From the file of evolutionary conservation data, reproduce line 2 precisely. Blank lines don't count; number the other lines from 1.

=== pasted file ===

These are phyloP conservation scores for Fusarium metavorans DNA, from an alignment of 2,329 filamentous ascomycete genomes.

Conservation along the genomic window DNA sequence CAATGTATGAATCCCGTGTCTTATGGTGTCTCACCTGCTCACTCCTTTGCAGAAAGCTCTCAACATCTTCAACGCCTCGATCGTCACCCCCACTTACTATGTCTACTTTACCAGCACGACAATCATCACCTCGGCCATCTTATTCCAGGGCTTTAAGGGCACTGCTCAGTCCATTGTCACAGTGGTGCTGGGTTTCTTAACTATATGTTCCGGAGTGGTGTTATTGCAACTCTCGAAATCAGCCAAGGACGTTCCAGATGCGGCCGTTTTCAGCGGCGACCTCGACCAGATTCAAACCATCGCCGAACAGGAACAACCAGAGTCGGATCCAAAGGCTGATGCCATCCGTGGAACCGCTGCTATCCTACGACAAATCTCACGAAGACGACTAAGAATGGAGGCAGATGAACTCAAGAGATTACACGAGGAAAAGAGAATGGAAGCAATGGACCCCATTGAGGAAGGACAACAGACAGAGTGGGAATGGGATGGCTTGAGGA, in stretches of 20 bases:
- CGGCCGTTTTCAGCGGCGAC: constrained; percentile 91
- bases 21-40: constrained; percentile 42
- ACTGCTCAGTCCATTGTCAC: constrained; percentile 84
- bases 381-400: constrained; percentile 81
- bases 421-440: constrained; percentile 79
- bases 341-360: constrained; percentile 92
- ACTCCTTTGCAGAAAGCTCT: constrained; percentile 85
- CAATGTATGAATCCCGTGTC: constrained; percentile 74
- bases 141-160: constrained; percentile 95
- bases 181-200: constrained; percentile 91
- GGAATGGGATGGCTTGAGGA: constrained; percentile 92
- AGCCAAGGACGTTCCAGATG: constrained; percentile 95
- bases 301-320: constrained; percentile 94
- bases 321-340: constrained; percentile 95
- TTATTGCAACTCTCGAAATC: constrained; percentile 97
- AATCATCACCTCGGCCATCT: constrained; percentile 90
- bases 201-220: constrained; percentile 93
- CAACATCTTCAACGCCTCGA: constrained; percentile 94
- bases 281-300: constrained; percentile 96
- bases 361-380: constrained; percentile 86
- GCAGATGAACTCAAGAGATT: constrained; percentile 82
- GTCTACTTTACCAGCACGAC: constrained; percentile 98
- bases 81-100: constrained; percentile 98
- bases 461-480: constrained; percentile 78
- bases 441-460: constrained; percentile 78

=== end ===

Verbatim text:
Conservation along the genomic window DNA sequence CAATGTATGAATCCCGTGTCTTATGGTGTCTCACCTGCTCACTCCTTTGCAGAAAGCTCTCAACATCTTCAACGCCTCGATCGTCACCCCCACTTACTATGTCTACTTTACCAGCACGACAATCATCACCTCGGCCATCTTATTCCAGGGCTTTAAGGGCACTGCTCAGTCCATTGTCACAGTGGTGCTGGGTTTCTTAACTATATGTTCCGGAGTGGTGTTATTGCAACTCTCGAAATCAGCCAAGGACGTTCCAGATGCGGCCGTTTTCAGCGGCGACCTCGACCAGATTCAAACCATCGCCGAACAGGAACAACCAGAGTCGGATCCAAAGGCTGATGCCATCCGTGGAACCGCTGCTATCCTACGACAAATCTCACGAAGACGACTAAGAATGGAGGCAGATGAACTCAAGAGATTACACGAGGAAAAGAGAATGGAAGCAATGGACCCCATTGAGGAAGGACAACAGACAGAGTGGGAATGGGATGGCTTGAGGA, in stretches of 20 bases: